A New Clamshell

The way we do yoga changes over time. This is often due to the fact we change over time. After all, when we are steadily working at something it is only natural that we become stronger and more flexible. The other thing that changes is that our ability to control our body improves. Today I want to focus on the control in a particular action in yoga.

Hip Abduction

My interest in the pose called the Clamshell began many years ago as I was searching for a way to increase hip power and flexibility. This was not just for me, but for my students as well. One of the areas that typically shows up as weak in the general population is a movement of our hips away from the midline.

Called hip abduction, the movement of our leg away from the middle of the body is an important action in yoga. The action is controlled by three muscles in the outer hip called the gluteus medius, gluteus minimus and the tensor fascia latae. Together these muscles balance the inner thigh muscles called hip adductors.

Now if we spent our life walking sideways, like a crab, we would have very well developed hip abductors. Most of us don’t walk that way and based on the muscle assessments when I do fitness assessments, we all need to develop our hip abductor strength. Having weak hip abductors leads to tight inner thigh muscles. It also increases the likelihood of lower back, knee and ankle issues as well.

We use our hip abductors in the yoga pose called side angle to keep our knee properly tracking in line with our hip and ankle. If you have a weak hip abductor you may find your knee pulling toward the middle of your mat in this pose. You might also find your hip jutting out toward the edge of the mat. This makes the side angle pose more unsteady and aggravates knee and ankle problems.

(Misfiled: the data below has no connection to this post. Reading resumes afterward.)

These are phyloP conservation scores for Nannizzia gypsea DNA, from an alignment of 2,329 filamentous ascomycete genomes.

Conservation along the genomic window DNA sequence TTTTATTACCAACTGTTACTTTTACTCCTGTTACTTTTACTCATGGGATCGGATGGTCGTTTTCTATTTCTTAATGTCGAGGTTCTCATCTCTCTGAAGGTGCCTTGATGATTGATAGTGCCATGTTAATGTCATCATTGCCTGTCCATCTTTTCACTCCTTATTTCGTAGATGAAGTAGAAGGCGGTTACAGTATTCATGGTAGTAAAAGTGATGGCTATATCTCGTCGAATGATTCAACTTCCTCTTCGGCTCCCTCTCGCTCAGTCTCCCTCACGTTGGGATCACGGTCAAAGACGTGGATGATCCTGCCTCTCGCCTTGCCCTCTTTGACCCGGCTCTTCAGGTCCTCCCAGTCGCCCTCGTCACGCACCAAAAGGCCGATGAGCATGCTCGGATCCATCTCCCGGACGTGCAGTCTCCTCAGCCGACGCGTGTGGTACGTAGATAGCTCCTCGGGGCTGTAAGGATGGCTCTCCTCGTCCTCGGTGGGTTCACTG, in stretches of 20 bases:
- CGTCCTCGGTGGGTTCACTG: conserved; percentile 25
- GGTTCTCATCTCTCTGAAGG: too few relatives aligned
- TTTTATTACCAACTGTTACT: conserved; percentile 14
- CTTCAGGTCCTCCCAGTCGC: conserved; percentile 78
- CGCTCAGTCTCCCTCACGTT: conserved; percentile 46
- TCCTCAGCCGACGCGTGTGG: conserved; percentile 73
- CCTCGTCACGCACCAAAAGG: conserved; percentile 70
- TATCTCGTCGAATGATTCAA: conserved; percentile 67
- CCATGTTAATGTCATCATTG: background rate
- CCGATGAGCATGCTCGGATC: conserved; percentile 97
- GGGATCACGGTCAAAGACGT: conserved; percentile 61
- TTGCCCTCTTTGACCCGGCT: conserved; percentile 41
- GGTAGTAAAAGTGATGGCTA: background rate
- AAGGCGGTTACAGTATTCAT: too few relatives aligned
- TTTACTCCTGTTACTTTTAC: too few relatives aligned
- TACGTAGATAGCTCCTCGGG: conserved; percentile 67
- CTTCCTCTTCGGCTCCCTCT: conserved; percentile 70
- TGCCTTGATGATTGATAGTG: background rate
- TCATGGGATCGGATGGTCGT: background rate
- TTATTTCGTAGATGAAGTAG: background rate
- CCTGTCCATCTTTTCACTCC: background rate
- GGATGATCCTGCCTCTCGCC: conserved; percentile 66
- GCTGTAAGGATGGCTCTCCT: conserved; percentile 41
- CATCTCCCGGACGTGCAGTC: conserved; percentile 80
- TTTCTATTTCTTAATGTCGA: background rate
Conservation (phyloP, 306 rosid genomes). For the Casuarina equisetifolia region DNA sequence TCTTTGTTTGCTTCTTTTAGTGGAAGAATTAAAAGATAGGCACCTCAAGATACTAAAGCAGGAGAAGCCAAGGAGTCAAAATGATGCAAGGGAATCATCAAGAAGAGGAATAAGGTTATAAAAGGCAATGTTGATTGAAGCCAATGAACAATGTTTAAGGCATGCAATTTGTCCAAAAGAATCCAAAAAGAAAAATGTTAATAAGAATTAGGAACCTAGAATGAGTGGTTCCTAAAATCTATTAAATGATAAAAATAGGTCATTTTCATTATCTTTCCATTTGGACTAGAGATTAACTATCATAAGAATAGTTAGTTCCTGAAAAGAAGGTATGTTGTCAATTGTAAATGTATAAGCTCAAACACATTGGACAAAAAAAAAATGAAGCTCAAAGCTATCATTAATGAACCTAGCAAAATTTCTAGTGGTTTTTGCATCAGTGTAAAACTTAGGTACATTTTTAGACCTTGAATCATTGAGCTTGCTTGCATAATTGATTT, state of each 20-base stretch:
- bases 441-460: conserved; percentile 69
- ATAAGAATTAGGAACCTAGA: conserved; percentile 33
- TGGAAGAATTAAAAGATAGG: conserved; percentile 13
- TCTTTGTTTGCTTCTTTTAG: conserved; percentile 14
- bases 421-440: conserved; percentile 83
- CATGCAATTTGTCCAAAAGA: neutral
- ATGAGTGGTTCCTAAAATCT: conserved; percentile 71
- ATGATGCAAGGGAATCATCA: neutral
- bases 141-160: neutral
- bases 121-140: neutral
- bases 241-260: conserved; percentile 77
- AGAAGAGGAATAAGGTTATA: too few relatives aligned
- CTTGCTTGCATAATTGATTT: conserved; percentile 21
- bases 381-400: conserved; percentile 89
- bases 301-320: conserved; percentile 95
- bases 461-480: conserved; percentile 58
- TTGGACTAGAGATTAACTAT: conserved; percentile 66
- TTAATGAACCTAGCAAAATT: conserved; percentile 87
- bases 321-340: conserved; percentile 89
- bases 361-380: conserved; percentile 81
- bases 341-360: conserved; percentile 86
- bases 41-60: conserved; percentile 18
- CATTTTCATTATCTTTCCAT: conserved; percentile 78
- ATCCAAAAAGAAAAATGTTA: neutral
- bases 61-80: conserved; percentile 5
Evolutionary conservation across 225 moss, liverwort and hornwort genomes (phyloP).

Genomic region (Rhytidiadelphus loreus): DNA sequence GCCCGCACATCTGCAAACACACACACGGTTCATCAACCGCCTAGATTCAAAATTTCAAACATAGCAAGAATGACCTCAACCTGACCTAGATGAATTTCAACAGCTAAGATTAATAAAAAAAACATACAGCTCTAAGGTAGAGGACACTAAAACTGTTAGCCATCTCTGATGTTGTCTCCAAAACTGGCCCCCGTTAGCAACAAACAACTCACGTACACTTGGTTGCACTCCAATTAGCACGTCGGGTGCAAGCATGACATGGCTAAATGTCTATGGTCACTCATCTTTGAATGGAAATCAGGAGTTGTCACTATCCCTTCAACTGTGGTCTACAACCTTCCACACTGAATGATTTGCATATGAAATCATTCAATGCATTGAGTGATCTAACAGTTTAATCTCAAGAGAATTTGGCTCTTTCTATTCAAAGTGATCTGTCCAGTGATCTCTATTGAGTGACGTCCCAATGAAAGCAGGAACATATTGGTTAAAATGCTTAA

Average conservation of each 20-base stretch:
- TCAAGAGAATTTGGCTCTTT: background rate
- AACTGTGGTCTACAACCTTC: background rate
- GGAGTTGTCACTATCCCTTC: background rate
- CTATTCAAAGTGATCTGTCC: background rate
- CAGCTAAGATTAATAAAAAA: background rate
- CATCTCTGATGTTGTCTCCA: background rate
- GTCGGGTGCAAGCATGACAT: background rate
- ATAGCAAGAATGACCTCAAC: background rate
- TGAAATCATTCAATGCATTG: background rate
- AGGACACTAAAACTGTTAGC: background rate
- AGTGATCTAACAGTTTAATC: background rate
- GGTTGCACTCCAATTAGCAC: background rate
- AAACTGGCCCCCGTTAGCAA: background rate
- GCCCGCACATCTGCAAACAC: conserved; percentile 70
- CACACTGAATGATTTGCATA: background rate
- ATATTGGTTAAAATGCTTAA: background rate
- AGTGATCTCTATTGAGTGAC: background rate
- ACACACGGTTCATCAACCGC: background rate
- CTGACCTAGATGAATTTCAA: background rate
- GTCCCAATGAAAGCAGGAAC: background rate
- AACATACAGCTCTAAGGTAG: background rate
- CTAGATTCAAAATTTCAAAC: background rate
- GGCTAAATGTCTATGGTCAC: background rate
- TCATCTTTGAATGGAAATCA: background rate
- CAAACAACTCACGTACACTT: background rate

The Clamshell

I have always given guidance on this pose in regards to the proper position of the pelvis and maintaining action in the hip. Recently I began teaching this pose in a new way and I am very pleased with the improved action in the target muscle.

  • Start reclined on your side with your knees bent about 45 degrees.
  • Position your head and neck comfortably, but make sure your body is not tilted forward or backward. You want shoulder over shoulder and hip over hip.
  • Keep your top foot touching your bottom foot at all times.
  • Pull in your lower abdomen to keep your pelvis stable.
  • Slowly lift your upper knee to hip height and pause.
  • Tighten your abdomen and keep your pelvis completely still.
  • Now raise your upper knee a little bit more.
  • Slowly return your knee to the starting position and repeat these actions a comfortable number of times
  • Repeat on your opposite side
  • The main difference in this version of the clamshell and the way I have done it before is the limit of the lift of the knee to just hip level and then pausing before lifting any higher. This eliminates all the momentum of the action. If we lift our knee to the top position without pausing, our unconscious mind will slightly reposition our pelvis to make the action easier. This compensation reduces the effectiveness of the pose. Try it for yourself and let me know what you think.

    Amy Garratt’s Recovery
    One of my reasons for looking at hip based yoga poses has been because of the recent injury Amy Garratt sustained to her hip. She is currently undergoing rehabilitation training and will be using many of the yoga hip actions to help bring her back to the abilities she enjoyed before her accident. To read more about her journey you can check out her GoFundMe campaign here. I update it regularly with her progress.

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